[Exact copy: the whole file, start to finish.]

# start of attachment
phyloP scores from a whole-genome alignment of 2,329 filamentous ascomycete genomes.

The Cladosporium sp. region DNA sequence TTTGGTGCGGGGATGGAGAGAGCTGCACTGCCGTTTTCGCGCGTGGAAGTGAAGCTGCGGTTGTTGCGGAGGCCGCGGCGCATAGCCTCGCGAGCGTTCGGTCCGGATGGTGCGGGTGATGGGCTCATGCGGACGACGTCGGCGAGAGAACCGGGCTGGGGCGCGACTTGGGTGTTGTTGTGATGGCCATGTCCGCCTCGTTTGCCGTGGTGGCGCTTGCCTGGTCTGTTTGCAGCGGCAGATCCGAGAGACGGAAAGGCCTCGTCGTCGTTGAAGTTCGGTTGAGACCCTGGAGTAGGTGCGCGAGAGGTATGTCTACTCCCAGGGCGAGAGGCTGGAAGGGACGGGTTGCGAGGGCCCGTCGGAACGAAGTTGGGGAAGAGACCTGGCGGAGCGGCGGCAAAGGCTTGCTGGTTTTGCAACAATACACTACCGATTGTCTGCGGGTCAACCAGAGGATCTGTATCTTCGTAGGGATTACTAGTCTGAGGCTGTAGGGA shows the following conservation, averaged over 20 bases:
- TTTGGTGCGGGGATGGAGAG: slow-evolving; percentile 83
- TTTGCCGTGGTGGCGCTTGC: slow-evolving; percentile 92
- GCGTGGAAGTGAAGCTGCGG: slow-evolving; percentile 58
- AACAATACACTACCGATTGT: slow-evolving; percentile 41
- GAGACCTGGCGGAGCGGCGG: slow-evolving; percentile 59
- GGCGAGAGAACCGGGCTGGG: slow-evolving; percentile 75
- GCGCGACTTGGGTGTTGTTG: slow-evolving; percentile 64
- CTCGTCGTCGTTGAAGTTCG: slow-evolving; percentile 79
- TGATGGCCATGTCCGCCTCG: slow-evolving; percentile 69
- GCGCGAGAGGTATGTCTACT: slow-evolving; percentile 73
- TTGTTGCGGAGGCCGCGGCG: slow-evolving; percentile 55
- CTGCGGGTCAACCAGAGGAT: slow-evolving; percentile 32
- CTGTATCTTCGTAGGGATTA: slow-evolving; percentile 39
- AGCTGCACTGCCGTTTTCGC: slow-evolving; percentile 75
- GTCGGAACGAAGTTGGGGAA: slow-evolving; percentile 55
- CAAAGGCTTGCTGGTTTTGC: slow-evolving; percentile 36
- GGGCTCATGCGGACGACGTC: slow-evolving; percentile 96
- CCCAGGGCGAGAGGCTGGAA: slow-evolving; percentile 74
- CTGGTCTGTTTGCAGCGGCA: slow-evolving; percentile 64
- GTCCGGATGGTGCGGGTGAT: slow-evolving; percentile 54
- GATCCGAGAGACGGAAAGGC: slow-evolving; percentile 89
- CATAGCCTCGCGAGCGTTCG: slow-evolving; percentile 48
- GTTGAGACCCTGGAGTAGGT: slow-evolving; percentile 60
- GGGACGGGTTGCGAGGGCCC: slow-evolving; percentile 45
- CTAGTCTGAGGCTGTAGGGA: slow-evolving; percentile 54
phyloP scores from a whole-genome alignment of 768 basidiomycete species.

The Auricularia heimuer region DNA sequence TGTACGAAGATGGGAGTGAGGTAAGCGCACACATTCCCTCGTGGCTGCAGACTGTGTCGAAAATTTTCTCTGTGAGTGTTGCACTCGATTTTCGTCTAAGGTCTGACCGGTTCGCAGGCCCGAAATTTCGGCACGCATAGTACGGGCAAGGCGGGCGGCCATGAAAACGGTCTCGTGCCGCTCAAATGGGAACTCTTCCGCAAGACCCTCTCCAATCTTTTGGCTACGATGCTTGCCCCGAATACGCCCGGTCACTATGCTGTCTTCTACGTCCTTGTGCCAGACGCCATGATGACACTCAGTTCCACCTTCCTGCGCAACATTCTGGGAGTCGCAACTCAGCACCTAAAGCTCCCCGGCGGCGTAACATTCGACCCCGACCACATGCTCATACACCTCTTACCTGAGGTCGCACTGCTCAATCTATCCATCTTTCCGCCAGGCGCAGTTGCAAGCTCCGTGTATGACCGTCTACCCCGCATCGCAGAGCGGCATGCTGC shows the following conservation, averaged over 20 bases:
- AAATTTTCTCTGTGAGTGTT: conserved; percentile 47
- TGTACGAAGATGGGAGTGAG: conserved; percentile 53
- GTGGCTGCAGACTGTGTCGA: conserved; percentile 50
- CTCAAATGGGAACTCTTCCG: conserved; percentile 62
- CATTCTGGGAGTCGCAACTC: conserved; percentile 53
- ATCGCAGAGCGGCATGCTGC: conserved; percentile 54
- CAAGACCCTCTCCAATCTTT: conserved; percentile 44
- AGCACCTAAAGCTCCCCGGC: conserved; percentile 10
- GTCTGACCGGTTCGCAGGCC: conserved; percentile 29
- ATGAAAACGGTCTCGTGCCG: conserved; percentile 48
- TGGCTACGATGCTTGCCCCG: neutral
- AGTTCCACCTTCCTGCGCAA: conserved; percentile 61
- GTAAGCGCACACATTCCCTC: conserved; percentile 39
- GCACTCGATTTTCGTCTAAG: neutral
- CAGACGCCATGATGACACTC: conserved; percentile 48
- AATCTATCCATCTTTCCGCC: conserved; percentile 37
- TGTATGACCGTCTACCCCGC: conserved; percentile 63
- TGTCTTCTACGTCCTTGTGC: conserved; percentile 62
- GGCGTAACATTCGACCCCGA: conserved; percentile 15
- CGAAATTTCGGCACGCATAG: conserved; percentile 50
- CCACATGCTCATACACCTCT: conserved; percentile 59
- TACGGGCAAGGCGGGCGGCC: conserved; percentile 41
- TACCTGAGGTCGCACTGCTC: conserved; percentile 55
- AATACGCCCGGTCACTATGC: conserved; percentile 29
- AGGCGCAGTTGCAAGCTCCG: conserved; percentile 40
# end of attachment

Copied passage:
phyloP scores from a whole-genome alignment of 2,329 filamentous ascomycete genomes.

The Cladosporium sp. region DNA sequence TTTGGTGCGGGGATGGAGAGAGCTGCACTGCCGTTTTCGCGCGTGGAAGTGAAGCTGCGGTTGTTGCGGAGGCCGCGGCGCATAGCCTCGCGAGCGTTCGGTCCGGATGGTGCGGGTGATGGGCTCATGCGGACGACGTCGGCGAGAGAACCGGGCTGGGGCGCGACTTGGGTGTTGTTGTGATGGCCATGTCCGCCTCGTTTGCCGTGGTGGCGCTTGCCTGGTCTGTTTGCAGCGGCAGATCCGAGAGACGGAAAGGCCTCGTCGTCGTTGAAGTTCGGTTGAGACCCTGGAGTAGGTGCGCGAGAGGTATGTCTACTCCCAGGGCGAGAGGCTGGAAGGGACGGGTTGCGAGGGCCCGTCGGAACGAAGTTGGGGAAGAGACCTGGCGGAGCGGCGGCAAAGGCTTGCTGGTTTTGCAACAATACACTACCGATTGTCTGCGGGTCAACCAGAGGATCTGTATCTTCGTAGGGATTACTAGTCTGAGGCTGTAGGGA shows the following conservation, averaged over 20 bases:
- TTTGGTGCGGGGATGGAGAG: slow-evolving; percentile 83
- TTTGCCGTGGTGGCGCTTGC: slow-evolving; percentile 92
- GCGTGGAAGTGAAGCTGCGG: slow-evolving; percentile 58
- AACAATACACTACCGATTGT: slow-evolving; percentile 41
- GAGACCTGGCGGAGCGGCGG: slow-evolving; percentile 59
- GGCGAGAGAACCGGGCTGGG: slow-evolving; percentile 75
- GCGCGACTTGGGTGTTGTTG: slow-evolving; percentile 64
- CTCGTCGTCGTTGAAGTTCG: slow-evolving; percentile 79
- TGATGGCCATGTCCGCCTCG: slow-evolving; percentile 69
- GCGCGAGAGGTATGTCTACT: slow-evolving; percentile 73
- TTGTTGCGGAGGCCGCGGCG: slow-evolving; percentile 55
- CTGCGGGTCAACCAGAGGAT: slow-evolving; percentile 32
- CTGTATCTTCGTAGGGATTA: slow-evolving; percentile 39
- AGCTGCACTGCCGTTTTCGC: slow-evolving; percentile 75
- GTCGGAACGAAGTTGGGGAA: slow-evolving; percentile 55
- CAAAGGCTTGCTGGTTTTGC: slow-evolving; percentile 36
- GGGCTCATGCGGACGACGTC: slow-evolving; percentile 96
- CCCAGGGCGAGAGGCTGGAA: slow-evolving; percentile 74
- CTGGTCTGTTTGCAGCGGCA: slow-evolving; percentile 64
- GTCCGGATGGTGCGGGTGAT: slow-evolving; percentile 54
- GATCCGAGAGACGGAAAGGC: slow-evolving; percentile 89
- CATAGCCTCGCGAGCGTTCG: slow-evolving; percentile 48
- GTTGAGACCCTGGAGTAGGT: slow-evolving; percentile 60
- GGGACGGGTTGCGAGGGCCC: slow-evolving; percentile 45
- CTAGTCTGAGGCTGTAGGGA: slow-evolving; percentile 54
phyloP scores from a whole-genome alignment of 768 basidiomycete species.

The Auricularia heimuer region DNA sequence TGTACGAAGATGGGAGTGAGGTAAGCGCACACATTCCCTCGTGGCTGCAGACTGTGTCGAAAATTTTCTCTGTGAGTGTTGCACTCGATTTTCGTCTAAGGTCTGACCGGTTCGCAGGCCCGAAATTTCGGCACGCATAGTACGGGCAAGGCGGGCGGCCATGAAAACGGTCTCGTGCCGCTCAAATGGGAACTCTTCCGCAAGACCCTCTCCAATCTTTTGGCTACGATGCTTGCCCCGAATACGCCCGGTCACTATGCTGTCTTCTACGTCCTTGTGCCAGACGCCATGATGACACTCAGTTCCACCTTCCTGCGCAACATTCTGGGAGTCGCAACTCAGCACCTAAAGCTCCCCGGCGGCGTAACATTCGACCCCGACCACATGCTCATACACCTCTTACCTGAGGTCGCACTGCTCAATCTATCCATCTTTCCGCCAGGCGCAGTTGCAAGCTCCGTGTATGACCGTCTACCCCGCATCGCAGAGCGGCATGCTGC shows the following conservation, averaged over 20 bases:
- AAATTTTCTCTGTGAGTGTT: conserved; percentile 47
- TGTACGAAGATGGGAGTGAG: conserved; percentile 53
- GTGGCTGCAGACTGTGTCGA: conserved; percentile 50
- CTCAAATGGGAACTCTTCCG: conserved; percentile 62
- CATTCTGGGAGTCGCAACTC: conserved; percentile 53
- ATCGCAGAGCGGCATGCTGC: conserved; percentile 54
- CAAGACCCTCTCCAATCTTT: conserved; percentile 44
- AGCACCTAAAGCTCCCCGGC: conserved; percentile 10
- GTCTGACCGGTTCGCAGGCC: conserved; percentile 29
- ATGAAAACGGTCTCGTGCCG: conserved; percentile 48
- TGGCTACGATGCTTGCCCCG: neutral
- AGTTCCACCTTCCTGCGCAA: conserved; percentile 61
- GTAAGCGCACACATTCCCTC: conserved; percentile 39
- GCACTCGATTTTCGTCTAAG: neutral
- CAGACGCCATGATGACACTC: conserved; percentile 48
- AATCTATCCATCTTTCCGCC: conserved; percentile 37
- TGTATGACCGTCTACCCCGC: conserved; percentile 63
- TGTCTTCTACGTCCTTGTGC: conserved; percentile 62
- GGCGTAACATTCGACCCCGA: conserved; percentile 15
- CGAAATTTCGGCACGCATAG: conserved; percentile 50
- CCACATGCTCATACACCTCT: conserved; percentile 59
- TACGGGCAAGGCGGGCGGCC: conserved; percentile 41
- TACCTGAGGTCGCACTGCTC: conserved; percentile 55
- AATACGCCCGGTCACTATGC: conserved; percentile 29
- AGGCGCAGTTGCAAGCTCCG: conserved; percentile 40